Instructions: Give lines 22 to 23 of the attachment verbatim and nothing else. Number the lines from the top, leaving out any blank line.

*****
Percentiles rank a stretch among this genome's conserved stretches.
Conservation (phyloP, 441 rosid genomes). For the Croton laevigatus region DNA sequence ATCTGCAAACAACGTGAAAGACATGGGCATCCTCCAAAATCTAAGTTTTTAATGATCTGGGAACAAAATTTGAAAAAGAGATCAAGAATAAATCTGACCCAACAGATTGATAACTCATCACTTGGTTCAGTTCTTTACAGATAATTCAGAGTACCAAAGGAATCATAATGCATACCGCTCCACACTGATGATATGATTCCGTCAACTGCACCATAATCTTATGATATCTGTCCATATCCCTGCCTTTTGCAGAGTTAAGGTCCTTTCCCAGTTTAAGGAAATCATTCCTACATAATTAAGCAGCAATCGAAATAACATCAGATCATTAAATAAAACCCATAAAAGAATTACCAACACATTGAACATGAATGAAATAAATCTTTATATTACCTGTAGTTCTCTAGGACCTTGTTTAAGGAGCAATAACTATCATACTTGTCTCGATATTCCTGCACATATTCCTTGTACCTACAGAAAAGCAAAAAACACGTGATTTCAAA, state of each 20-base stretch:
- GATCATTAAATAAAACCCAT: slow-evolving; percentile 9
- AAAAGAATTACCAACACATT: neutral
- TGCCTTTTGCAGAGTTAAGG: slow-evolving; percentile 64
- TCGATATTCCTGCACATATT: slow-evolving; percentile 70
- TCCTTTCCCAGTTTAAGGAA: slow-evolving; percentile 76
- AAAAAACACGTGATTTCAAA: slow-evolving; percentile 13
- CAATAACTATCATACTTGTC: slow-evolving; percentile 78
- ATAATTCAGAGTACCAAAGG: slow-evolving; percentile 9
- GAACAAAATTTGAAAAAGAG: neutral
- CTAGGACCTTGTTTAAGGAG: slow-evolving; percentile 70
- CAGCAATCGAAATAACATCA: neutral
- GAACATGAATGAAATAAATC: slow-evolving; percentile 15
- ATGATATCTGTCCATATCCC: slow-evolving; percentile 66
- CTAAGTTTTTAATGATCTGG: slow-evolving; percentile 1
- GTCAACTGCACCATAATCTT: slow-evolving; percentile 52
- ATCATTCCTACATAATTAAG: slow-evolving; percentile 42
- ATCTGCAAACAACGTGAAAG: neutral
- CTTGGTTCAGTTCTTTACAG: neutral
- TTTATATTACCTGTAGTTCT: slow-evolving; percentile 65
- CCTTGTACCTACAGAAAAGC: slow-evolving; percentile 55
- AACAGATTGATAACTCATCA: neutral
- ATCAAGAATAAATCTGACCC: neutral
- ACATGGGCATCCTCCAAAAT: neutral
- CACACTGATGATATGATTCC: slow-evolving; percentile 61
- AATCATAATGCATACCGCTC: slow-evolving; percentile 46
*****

- CCTTGTACCTACAGAAAAGC: slow-evolving; percentile 55
- AACAGATTGATAACTCATCA: neutral